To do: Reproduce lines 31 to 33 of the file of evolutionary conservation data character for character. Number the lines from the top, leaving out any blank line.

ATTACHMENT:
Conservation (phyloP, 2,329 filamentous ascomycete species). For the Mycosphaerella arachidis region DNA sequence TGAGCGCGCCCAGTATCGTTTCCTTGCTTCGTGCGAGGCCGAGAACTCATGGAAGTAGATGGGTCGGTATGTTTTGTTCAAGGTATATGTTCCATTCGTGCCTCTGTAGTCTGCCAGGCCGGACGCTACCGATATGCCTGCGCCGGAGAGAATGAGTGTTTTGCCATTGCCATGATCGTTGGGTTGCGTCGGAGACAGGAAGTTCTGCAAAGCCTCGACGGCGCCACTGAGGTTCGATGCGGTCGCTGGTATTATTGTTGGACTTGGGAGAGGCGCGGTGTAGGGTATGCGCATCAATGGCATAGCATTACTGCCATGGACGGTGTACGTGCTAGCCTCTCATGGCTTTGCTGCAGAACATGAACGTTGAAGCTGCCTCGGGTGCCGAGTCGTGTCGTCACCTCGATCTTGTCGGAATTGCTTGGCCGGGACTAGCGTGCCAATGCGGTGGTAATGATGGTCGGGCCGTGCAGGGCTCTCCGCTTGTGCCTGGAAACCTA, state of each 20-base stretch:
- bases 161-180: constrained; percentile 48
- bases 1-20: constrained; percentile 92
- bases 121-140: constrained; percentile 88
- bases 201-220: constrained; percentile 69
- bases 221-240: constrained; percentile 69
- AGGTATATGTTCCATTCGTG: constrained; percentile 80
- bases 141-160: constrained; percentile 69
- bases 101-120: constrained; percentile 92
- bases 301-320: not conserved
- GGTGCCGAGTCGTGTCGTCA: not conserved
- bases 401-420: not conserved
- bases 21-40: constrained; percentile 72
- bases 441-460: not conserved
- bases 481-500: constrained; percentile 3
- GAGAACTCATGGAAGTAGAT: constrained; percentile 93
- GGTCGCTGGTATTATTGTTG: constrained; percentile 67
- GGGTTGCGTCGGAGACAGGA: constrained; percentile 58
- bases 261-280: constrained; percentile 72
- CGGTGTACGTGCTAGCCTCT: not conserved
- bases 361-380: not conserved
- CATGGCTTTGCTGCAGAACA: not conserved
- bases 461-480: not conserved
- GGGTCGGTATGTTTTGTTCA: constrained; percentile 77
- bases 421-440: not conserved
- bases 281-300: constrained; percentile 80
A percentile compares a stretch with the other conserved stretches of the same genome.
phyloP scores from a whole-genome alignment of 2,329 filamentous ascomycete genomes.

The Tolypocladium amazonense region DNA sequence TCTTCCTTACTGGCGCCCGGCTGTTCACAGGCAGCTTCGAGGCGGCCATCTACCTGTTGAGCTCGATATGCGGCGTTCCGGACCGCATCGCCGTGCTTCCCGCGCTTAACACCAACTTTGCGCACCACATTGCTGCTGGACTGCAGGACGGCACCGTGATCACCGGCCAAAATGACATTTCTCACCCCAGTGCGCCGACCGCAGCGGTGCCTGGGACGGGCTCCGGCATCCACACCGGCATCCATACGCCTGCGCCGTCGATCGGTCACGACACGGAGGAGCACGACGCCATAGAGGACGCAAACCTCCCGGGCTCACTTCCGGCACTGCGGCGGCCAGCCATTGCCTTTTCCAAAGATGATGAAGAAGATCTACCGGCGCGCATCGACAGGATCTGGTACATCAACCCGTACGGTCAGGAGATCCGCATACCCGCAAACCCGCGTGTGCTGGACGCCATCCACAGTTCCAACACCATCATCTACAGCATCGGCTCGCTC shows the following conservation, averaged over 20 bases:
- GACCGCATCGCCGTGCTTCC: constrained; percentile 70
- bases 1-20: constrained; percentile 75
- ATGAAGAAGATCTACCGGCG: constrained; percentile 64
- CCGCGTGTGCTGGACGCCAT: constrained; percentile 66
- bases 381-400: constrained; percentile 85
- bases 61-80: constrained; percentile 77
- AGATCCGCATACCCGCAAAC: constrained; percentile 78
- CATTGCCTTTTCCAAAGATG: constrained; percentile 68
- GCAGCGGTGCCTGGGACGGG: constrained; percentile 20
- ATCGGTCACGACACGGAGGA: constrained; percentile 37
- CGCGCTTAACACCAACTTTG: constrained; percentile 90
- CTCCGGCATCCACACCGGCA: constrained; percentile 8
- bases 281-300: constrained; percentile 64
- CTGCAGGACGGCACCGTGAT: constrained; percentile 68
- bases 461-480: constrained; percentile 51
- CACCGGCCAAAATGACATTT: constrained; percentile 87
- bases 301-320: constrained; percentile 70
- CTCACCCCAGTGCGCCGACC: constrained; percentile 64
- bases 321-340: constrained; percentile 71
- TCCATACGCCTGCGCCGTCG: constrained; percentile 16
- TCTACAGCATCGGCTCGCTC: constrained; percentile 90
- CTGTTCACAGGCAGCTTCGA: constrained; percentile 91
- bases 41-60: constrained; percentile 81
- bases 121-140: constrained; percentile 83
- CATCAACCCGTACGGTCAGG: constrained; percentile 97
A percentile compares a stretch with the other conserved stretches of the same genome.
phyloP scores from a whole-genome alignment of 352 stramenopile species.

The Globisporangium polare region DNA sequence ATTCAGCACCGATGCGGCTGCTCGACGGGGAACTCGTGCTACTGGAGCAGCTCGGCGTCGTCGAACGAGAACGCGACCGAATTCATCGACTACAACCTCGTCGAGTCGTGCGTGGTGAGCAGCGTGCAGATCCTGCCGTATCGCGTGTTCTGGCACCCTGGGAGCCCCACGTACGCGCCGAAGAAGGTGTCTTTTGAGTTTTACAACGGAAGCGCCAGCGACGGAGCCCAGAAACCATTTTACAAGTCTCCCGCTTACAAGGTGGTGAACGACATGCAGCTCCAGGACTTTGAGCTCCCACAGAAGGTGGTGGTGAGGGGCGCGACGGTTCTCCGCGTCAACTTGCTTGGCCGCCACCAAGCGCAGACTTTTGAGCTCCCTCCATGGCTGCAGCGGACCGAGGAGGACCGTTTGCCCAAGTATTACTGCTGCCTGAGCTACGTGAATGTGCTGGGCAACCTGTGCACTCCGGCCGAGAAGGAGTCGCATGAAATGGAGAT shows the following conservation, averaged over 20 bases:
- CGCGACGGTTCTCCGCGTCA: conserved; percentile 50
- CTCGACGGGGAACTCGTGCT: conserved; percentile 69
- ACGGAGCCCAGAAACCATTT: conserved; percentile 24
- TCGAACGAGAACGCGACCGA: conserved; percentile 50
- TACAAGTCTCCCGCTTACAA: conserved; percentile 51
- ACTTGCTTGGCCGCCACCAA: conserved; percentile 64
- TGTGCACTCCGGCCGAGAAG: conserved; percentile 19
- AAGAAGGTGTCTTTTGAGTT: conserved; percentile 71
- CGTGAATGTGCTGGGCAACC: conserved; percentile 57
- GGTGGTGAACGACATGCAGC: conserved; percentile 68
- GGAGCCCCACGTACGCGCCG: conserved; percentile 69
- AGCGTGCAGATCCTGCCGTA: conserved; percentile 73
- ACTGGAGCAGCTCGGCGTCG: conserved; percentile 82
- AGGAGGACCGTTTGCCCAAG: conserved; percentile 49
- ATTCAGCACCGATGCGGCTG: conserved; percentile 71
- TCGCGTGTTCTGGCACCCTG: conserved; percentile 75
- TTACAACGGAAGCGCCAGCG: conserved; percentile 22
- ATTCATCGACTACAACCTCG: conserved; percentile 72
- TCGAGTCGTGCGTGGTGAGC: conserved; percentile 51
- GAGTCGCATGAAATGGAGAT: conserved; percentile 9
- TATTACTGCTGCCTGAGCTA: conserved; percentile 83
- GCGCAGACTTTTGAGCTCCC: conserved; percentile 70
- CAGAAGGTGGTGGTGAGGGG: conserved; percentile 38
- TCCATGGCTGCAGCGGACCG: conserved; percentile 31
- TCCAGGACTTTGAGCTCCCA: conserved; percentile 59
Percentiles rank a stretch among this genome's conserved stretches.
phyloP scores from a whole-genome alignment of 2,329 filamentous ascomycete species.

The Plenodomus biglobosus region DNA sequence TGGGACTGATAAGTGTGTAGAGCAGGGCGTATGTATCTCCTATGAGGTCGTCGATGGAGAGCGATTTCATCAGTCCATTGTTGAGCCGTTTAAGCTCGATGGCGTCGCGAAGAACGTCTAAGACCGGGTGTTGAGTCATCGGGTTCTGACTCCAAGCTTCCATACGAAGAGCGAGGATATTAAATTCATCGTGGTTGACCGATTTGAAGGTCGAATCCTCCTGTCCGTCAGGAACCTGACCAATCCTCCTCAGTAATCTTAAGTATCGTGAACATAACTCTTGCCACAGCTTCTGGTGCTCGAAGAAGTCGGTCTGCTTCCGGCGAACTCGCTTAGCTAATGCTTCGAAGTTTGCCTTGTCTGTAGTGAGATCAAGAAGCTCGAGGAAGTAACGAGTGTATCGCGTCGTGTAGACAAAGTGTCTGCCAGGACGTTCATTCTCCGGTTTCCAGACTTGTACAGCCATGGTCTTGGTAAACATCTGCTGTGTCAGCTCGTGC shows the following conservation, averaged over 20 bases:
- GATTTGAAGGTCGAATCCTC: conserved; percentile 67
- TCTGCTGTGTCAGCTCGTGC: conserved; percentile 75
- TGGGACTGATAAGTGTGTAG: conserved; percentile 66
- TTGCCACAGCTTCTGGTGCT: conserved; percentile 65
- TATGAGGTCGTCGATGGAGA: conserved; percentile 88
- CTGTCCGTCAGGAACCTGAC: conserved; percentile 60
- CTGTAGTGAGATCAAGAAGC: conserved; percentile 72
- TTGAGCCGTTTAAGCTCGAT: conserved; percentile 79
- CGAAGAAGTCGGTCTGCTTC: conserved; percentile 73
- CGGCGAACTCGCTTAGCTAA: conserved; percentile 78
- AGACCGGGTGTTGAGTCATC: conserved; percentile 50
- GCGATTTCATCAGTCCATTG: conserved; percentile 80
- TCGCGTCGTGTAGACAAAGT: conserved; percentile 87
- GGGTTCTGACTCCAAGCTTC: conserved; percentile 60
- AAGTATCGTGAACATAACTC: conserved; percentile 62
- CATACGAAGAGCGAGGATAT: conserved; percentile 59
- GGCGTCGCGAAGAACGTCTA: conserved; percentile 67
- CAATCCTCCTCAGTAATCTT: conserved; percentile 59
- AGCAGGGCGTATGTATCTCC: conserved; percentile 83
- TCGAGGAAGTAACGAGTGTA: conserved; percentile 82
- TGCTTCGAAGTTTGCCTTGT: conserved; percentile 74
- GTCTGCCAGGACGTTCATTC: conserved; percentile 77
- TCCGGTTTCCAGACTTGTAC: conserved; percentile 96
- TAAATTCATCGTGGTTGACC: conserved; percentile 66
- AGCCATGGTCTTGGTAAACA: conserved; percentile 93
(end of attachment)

- bases 1-20: constrained; percentile 75
- ATGAAGAAGATCTACCGGCG: constrained; percentile 64
- CCGCGTGTGCTGGACGCCAT: constrained; percentile 66